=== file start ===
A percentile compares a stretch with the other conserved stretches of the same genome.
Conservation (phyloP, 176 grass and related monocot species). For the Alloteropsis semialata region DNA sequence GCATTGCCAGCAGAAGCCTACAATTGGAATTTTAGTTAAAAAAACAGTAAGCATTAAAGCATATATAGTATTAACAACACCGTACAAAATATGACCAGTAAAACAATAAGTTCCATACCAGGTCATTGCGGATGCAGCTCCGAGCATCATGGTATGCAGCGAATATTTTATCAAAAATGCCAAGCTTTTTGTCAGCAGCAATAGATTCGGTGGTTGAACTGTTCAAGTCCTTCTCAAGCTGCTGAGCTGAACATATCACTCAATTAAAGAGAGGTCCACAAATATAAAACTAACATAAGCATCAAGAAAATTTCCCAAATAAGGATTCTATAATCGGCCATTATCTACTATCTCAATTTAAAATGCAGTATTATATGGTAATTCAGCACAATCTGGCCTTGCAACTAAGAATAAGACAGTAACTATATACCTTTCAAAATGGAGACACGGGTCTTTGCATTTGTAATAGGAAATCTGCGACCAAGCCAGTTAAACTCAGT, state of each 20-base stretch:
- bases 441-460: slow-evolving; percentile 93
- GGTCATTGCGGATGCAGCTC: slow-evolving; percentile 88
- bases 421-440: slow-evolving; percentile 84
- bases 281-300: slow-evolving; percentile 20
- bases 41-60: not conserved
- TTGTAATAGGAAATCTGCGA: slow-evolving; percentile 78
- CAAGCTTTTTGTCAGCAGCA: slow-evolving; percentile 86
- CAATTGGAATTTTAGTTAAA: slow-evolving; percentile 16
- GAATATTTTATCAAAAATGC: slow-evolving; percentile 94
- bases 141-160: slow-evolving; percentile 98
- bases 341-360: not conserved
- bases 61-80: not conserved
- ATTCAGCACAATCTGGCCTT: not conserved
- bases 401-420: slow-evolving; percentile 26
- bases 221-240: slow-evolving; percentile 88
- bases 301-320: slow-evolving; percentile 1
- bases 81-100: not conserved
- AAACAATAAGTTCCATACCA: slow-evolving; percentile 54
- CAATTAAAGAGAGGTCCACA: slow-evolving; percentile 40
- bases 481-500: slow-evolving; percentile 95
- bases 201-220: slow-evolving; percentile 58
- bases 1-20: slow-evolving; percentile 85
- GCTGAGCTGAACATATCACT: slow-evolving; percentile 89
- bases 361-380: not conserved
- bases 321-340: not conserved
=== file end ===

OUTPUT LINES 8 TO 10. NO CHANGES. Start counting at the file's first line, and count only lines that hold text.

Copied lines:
- TTGTAATAGGAAATCTGCGA: slow-evolving; percentile 78
- CAAGCTTTTTGTCAGCAGCA: slow-evolving; percentile 86
- CAATTGGAATTTTAGTTAAA: slow-evolving; percentile 16